Non-economic damages cover the pain and suffering endured by the patient. This includes physical pain as well as emotional distress caused by the bedsores and their treatment. Even punitive damages could be possible for a plaintiff to recover in cases of a defendant’s willful misconduct.

In severe cases, where bedsores contribute to a patient’s death, damages can also include compensation for the patient’s family, covering loss of companionship and emotional anguish. Family members in these situations bring wrongful death claims.

Frequently Asked Questions

Can I File A Lawsuit For A Bedsore Developed In A Hospital Or Nursing Home?

Yes, you can potentially file a lawsuit if you developed bedsores in a hospital, nursing home, or under other types of medical care. The lawsuit would typically be based on the healthcare provider failing to provide an adequate standard of care, leading to the bedsores.

Proving negligence in a bedsore case involves demonstrating that the care provided fell below the professional standard expected and that this failure directly led to the development or worsening of the bedsores. Medical records, expert testimony, photographs of the sores, and witness statements can all be used as evidence.

Compensation in bedsore cases can include costs for medical treatment, pain and suffering, related losses, and possibly punitive damages if the negligence was particularly egregious.

The time limit to file a lawsuit, known as the statute of limitations, is typically two years from the time the bedsore was discovered or should have been discovered.

Many bedsore cases are settled out of court. However, if a settlement cannot be reached, the case may go to trial. The decision to settle or go to trial will depend on various factors, including the strength of the evidence and the willingness of the parties to negotiate.

Yes, if the patient with bedsores passes away, their family or representatives can file a lawsuit. This type of claim is usually filed as a wrongful death lawsuit.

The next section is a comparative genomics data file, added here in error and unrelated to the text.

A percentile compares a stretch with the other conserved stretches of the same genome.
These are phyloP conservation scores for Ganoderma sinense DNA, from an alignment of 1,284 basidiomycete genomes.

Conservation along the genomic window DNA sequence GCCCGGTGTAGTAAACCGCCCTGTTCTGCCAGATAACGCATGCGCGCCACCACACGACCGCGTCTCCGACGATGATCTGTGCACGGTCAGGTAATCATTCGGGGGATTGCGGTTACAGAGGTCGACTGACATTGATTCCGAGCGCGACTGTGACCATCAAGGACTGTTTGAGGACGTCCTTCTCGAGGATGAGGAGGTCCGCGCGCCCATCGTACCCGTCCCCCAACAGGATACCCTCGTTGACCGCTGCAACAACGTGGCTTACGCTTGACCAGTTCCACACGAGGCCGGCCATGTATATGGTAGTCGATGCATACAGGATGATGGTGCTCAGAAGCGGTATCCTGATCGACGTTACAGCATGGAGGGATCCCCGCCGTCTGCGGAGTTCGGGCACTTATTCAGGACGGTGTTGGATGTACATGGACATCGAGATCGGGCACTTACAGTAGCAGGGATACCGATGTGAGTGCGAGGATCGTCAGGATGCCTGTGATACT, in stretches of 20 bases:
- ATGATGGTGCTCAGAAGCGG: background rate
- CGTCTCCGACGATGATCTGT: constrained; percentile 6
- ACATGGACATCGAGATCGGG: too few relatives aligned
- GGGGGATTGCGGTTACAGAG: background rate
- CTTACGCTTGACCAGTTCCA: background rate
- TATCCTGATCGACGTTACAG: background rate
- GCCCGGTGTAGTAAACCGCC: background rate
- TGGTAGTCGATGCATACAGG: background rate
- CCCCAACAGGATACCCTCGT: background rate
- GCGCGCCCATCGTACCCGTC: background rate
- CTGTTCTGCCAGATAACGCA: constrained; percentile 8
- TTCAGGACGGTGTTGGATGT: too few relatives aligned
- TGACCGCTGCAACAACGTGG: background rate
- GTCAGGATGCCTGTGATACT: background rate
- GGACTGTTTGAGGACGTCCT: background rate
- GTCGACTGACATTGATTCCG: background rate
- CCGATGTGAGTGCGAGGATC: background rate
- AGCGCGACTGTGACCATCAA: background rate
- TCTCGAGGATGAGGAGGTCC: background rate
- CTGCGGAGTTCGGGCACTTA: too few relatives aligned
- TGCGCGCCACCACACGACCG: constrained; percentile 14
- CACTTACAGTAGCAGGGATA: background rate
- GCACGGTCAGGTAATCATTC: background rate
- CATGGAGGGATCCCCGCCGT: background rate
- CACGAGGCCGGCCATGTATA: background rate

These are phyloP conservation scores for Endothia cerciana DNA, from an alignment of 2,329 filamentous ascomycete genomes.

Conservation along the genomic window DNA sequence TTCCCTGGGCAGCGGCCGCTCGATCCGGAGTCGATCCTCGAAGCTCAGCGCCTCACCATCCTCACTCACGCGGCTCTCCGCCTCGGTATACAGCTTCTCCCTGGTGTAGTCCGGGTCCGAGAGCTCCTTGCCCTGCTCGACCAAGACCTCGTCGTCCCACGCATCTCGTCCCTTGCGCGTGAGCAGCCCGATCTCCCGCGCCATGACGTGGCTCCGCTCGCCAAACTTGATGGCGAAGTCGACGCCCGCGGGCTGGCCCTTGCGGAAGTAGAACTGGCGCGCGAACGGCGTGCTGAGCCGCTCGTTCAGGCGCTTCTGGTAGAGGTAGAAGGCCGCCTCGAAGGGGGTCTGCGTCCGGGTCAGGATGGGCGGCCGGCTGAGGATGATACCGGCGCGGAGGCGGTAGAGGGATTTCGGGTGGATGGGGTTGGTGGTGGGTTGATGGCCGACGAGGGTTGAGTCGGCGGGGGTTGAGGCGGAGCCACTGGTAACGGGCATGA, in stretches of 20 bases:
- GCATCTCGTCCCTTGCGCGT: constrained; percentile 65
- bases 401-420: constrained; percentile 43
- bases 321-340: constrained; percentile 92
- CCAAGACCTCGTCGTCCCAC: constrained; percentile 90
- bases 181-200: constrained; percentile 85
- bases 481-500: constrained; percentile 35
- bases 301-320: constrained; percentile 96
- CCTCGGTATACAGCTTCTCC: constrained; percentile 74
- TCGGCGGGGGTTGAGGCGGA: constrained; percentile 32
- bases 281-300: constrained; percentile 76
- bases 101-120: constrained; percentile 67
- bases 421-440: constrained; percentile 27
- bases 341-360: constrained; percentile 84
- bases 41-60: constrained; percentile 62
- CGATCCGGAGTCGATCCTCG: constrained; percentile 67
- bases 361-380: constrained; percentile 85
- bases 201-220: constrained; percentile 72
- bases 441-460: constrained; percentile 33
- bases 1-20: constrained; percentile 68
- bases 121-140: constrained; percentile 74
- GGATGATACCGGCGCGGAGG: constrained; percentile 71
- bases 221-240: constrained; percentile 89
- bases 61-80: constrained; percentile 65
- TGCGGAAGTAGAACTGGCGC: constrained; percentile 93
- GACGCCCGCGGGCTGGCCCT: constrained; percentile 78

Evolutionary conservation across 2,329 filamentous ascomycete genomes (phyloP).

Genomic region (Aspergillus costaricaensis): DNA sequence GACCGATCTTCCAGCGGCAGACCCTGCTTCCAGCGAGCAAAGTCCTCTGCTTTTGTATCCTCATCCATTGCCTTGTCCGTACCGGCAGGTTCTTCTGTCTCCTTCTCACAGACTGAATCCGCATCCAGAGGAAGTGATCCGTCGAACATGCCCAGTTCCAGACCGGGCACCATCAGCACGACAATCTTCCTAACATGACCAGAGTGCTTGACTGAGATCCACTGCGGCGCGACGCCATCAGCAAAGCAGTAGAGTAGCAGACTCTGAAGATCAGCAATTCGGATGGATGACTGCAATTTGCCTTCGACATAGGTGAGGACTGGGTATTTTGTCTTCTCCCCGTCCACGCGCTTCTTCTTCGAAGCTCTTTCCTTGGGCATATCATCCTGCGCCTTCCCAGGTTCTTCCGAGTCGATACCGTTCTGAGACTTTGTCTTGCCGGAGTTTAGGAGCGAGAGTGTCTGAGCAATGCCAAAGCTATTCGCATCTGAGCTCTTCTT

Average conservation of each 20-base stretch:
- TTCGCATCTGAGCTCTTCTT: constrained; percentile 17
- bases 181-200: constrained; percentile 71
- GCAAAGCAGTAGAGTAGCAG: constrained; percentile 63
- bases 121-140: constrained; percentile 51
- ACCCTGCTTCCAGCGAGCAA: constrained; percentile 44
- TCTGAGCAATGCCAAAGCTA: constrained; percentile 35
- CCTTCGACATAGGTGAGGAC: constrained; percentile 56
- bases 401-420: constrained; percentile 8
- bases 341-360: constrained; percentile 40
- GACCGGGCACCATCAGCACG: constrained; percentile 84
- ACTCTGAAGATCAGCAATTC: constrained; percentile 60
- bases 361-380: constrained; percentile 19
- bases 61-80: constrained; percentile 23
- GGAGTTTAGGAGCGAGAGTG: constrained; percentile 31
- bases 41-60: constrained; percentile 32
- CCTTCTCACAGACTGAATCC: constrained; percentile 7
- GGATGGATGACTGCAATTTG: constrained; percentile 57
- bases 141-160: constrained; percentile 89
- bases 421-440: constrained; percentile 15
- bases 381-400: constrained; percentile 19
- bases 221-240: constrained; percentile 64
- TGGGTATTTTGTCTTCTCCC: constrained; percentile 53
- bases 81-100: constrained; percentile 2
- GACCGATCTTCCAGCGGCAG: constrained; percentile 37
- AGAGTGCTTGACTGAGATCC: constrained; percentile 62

Many personal injury attorneys, including those at Butler Kahn, work on a contingency fee basis. This means they only get paid if they win the case, with the understanding that their fee will be a percentage of the settlement or award.

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Consult With An Atlanta Bedsores Attorney At Butler Kahn

If you or a loved one has suffered from bedsores due to negligence in a medical setting, it’s important to seek legal counsel. At Butler Kahn, our experienced bedsore lawyers are dedicated to helping victims get the justice and compensation they deserve. Don’t let your suffering go unaddressed. Contact Butler Kahn at (678) 940-1444 or reach out to us online to schedule a consultation with a skilled bedsore lawyer. We are here to help ensure that your rights are fully protected.

To learn more about nursing home claims, click here.

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Meet Jeb Butler

/ PERSONAL INJURY ATTORNEY

It’s pretty simple: a lawyer should be good at what he does, care about his clients, and live up to his word. That is how we have built this firm.

I’ve been handling exclusively personal injury and wrongful death cases for over ten years. Before that, I worked as a prosecutor, public defender, federal law clerk, and (briefly) as a civil defense lawyer. In law school I argued on the National Moot Court team, published on the Law Review, and graduated magna cum laude. Doing well in law school opened lots of doors for me but it was not until I started my own law firm handling serious injury cases that I opened the right one.

What I learned before law school has mattered the most. I learned to work hard, for a long time, at jobs that were not glamorous. I shoveled sod, mucked stalls, fed horses and cows, cut grass, and ran a weed-eater. I learned to weld and drive a tractor. I learned about pride in a job well done.

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Meet Matt Kahn

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Meet Matt Kahn

PERSONAL INJURY ATTORNEY